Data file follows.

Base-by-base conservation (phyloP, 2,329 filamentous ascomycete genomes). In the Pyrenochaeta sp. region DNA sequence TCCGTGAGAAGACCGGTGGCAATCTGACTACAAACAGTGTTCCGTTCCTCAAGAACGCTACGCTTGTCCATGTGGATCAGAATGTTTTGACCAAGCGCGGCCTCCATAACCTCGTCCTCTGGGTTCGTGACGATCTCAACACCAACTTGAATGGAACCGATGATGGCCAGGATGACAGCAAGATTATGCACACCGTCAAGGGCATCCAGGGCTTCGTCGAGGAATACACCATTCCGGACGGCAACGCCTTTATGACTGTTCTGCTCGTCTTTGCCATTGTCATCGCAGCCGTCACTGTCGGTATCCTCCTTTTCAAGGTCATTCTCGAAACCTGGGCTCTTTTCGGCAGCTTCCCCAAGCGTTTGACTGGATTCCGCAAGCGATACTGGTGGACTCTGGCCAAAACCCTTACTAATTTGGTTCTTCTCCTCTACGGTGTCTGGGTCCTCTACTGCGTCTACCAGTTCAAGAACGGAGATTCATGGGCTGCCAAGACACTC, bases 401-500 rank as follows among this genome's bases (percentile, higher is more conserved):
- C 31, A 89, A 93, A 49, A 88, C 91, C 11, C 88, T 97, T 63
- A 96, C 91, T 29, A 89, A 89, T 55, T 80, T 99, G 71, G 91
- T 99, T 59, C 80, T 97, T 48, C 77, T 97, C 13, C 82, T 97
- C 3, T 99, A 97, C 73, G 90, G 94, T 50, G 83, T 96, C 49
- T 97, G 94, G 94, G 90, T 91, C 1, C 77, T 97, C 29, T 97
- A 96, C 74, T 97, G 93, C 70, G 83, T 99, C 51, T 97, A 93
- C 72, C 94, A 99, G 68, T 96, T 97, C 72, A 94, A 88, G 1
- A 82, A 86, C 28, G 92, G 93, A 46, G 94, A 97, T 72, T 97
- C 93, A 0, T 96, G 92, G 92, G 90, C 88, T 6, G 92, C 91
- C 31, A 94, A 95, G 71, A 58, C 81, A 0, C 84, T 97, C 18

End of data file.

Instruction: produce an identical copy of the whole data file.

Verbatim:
Base-by-base conservation (phyloP, 2,329 filamentous ascomycete genomes). In the Pyrenochaeta sp. region DNA sequence TCCGTGAGAAGACCGGTGGCAATCTGACTACAAACAGTGTTCCGTTCCTCAAGAACGCTACGCTTGTCCATGTGGATCAGAATGTTTTGACCAAGCGCGGCCTCCATAACCTCGTCCTCTGGGTTCGTGACGATCTCAACACCAACTTGAATGGAACCGATGATGGCCAGGATGACAGCAAGATTATGCACACCGTCAAGGGCATCCAGGGCTTCGTCGAGGAATACACCATTCCGGACGGCAACGCCTTTATGACTGTTCTGCTCGTCTTTGCCATTGTCATCGCAGCCGTCACTGTCGGTATCCTCCTTTTCAAGGTCATTCTCGAAACCTGGGCTCTTTTCGGCAGCTTCCCCAAGCGTTTGACTGGATTCCGCAAGCGATACTGGTGGACTCTGGCCAAAACCCTTACTAATTTGGTTCTTCTCCTCTACGGTGTCTGGGTCCTCTACTGCGTCTACCAGTTCAAGAACGGAGATTCATGGGCTGCCAAGACACTC, bases 401-500 rank as follows among this genome's bases (percentile, higher is more conserved):
- C 31, A 89, A 93, A 49, A 88, C 91, C 11, C 88, T 97, T 63
- A 96, C 91, T 29, A 89, A 89, T 55, T 80, T 99, G 71, G 91
- T 99, T 59, C 80, T 97, T 48, C 77, T 97, C 13, C 82, T 97
- C 3, T 99, A 97, C 73, G 90, G 94, T 50, G 83, T 96, C 49
- T 97, G 94, G 94, G 90, T 91, C 1, C 77, T 97, C 29, T 97
- A 96, C 74, T 97, G 93, C 70, G 83, T 99, C 51, T 97, A 93
- C 72, C 94, A 99, G 68, T 96, T 97, C 72, A 94, A 88, G 1
- A 82, A 86, C 28, G 92, G 93, A 46, G 94, A 97, T 72, T 97
- C 93, A 0, T 96, G 92, G 92, G 90, C 88, T 6, G 92, C 91
- C 31, A 94, A 95, G 71, A 58, C 81, A 0, C 84, T 97, C 18